“The mining companies use explosives, which have weakened the soil. That’s what caused these landslides,” the ministry official stated

Mining law

Fatal mudslides and landslides at mining websites in the Hpakant location prevail, as mining business have actually not been held liable by law.

According to the records of NLD party’s area office, at least 137 people were eliminated in 7 landslides and debris stack collapses in Hpakant Municipality in 2015. In November 2015 a comparable collapse of jade mining waste stacks eliminated 116 scavengers and left 100 missing out on and presumed dead.

According to Darshi Lasai, the state federal government does not have jurisdiction over the mining business, as their plots are approved and administered by the main Union federal government.

” We are just collaborating on the [Union government’s] directions here on the ground. We can not offer orders to these business. We can just suggest that they be more cautious in their mining activities,” stated Darshi Lasai.

The London-based anti-corruption NGO Global Witness stated the multi-billion dollar mining sector in Myanmar is run by business connected to the nation’s military, allowing them to skirt federal government examination.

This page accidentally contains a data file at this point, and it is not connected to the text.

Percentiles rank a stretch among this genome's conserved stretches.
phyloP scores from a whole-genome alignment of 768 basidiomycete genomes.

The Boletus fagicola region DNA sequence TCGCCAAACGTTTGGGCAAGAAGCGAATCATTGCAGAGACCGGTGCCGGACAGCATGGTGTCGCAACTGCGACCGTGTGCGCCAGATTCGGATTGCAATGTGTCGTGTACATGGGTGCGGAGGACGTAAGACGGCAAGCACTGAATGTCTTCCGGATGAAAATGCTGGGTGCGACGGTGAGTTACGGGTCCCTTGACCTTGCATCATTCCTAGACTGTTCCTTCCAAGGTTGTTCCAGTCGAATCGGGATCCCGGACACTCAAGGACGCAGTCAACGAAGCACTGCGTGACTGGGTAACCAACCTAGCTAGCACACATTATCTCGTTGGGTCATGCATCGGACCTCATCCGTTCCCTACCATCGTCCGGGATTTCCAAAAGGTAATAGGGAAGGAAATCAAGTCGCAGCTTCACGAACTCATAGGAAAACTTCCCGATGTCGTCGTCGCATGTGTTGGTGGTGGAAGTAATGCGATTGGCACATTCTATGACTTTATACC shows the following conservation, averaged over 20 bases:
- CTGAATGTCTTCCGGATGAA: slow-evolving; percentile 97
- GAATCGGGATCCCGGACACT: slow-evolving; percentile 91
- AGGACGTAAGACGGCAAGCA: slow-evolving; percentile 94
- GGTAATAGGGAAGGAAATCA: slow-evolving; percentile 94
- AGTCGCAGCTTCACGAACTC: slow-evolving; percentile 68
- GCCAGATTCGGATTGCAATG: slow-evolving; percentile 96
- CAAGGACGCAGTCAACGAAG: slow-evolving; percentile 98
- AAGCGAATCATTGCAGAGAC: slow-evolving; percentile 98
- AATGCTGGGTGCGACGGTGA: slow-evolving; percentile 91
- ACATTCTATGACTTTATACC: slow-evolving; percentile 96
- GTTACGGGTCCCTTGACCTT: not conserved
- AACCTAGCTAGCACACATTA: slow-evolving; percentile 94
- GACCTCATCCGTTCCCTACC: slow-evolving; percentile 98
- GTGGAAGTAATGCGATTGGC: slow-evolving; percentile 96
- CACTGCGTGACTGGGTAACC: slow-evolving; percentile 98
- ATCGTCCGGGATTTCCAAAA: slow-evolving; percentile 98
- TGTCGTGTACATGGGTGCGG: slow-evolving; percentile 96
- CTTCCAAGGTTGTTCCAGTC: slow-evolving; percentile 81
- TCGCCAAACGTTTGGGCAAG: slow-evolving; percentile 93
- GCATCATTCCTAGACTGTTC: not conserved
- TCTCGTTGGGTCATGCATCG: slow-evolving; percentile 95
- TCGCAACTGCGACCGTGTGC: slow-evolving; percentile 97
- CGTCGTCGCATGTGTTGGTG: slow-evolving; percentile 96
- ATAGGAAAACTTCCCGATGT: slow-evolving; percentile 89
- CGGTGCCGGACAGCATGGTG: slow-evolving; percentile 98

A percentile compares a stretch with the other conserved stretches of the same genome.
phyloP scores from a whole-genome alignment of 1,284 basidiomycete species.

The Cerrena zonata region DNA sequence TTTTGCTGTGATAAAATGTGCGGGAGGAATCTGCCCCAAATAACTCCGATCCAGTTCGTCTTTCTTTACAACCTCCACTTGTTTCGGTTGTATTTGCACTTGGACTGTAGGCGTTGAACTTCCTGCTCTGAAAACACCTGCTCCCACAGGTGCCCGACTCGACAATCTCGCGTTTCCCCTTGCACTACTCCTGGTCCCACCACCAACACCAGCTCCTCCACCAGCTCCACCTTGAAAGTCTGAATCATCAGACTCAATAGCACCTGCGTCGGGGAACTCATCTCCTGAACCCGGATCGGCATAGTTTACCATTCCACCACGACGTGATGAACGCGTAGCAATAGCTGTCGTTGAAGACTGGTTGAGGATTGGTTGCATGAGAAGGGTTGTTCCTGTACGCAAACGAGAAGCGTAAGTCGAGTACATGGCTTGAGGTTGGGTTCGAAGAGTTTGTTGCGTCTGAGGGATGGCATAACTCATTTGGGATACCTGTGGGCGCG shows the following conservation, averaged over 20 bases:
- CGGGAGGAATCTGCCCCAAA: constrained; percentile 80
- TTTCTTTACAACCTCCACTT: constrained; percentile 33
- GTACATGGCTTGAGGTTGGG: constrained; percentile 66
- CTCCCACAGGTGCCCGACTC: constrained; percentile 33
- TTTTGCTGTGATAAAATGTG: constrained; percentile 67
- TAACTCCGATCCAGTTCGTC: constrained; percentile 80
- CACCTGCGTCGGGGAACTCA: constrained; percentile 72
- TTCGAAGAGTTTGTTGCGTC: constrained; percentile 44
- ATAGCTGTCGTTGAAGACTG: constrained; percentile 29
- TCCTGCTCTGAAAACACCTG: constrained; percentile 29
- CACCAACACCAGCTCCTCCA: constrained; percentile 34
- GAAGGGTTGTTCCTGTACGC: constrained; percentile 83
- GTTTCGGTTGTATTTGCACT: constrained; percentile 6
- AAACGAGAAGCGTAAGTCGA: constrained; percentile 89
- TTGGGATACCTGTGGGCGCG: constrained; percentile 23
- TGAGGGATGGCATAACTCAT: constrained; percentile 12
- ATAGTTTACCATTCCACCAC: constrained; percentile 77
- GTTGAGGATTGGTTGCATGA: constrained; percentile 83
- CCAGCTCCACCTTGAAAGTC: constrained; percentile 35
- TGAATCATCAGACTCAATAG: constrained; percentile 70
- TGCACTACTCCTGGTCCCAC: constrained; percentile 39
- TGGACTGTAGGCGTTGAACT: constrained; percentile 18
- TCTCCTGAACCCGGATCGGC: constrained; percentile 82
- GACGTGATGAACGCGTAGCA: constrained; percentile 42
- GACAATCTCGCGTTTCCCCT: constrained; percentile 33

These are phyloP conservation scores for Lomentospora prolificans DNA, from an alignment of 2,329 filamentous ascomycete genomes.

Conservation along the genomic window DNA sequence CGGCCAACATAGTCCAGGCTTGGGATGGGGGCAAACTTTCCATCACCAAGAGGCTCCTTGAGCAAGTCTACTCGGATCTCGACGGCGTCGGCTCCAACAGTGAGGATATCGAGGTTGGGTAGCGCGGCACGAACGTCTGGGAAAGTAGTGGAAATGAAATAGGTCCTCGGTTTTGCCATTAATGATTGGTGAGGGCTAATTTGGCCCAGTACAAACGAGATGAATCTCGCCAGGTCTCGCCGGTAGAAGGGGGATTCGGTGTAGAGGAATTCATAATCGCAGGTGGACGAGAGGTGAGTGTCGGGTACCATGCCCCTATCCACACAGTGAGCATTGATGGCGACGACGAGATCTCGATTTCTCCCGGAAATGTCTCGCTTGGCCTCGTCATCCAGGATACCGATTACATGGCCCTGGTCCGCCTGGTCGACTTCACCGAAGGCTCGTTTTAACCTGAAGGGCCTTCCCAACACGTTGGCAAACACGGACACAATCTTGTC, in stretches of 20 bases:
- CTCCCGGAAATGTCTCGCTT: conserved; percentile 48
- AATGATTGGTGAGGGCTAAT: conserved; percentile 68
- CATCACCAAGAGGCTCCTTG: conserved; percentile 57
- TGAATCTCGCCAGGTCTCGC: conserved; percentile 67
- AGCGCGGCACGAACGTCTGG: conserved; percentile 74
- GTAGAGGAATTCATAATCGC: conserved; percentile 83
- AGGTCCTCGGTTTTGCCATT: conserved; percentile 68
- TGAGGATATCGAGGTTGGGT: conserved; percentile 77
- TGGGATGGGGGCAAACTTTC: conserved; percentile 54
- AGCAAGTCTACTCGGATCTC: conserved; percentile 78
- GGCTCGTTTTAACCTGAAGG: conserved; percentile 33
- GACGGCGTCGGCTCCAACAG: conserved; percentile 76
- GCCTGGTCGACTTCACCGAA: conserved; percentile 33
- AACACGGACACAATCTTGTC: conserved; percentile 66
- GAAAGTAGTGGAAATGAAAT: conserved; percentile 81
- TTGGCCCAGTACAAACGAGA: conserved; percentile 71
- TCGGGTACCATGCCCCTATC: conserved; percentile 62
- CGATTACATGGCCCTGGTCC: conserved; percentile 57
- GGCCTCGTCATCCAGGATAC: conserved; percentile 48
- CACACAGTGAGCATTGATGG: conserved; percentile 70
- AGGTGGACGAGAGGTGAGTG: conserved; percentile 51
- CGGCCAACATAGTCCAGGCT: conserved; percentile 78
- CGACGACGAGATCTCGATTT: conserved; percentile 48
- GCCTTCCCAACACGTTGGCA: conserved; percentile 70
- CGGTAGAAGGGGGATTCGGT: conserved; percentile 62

A member of Myanmar’s parliament representing Kachin stated that legislation to manage mining practices has actually been slowed down by bureaucracy.

“It is very difficult to administer mining activities because there are over a thousand excavators digging in such a small area in Kpakant,” stated MP Khin Maung Myint.

” There is a [gemstone] law to govern mining activities. It was ended up preparing in2017 It was sent and talked about at the parliament for over a year in2018 Just in 2019 was the law was authorized finalizing by the president,” the MP added.

However in spite of being passed, that law has yet to be executed, he stated


Global Witness condemned the Myanmar federal government’s failure to avoid “reckless and irresponsible mining practices”– stating the NLD has actually not yet enacted reforms to the mining sector that it guaranteed upon pertaining to power almost 5 years earlier.

In Spite Of the Gems Law’s passage in 2019, the sector stays “corrupt,” the NGO stated.

“The government has turned a blind eye to continued illicit and rapacious mining practices in Hpakant despite vowing to reform the hazardous sector,” stated Paul Donowitz, campaign leader at Global Witness.

“The longer the government waits to introduce rigorous reforms of the jade sector, the more lives will be lost. This was an entirely preventable tragedy that should serve as an urgent wake-up call for the government,” he added.

Approximately 90 percent of the world’s jadeite is mined in Hpakant, and the majority of wind up for sale in China, where it is treasured for precious jewelry, scientists state.

Reported by Zarni Htun for RFA’s Myanmar Service. Equated by Ye Kaung Myint Maung. Composed in English by Eugene Whong.

The post Mudslide at Myanmar Jade Mine Kills At Least 162 Scavengers appeared first on World Weekly News.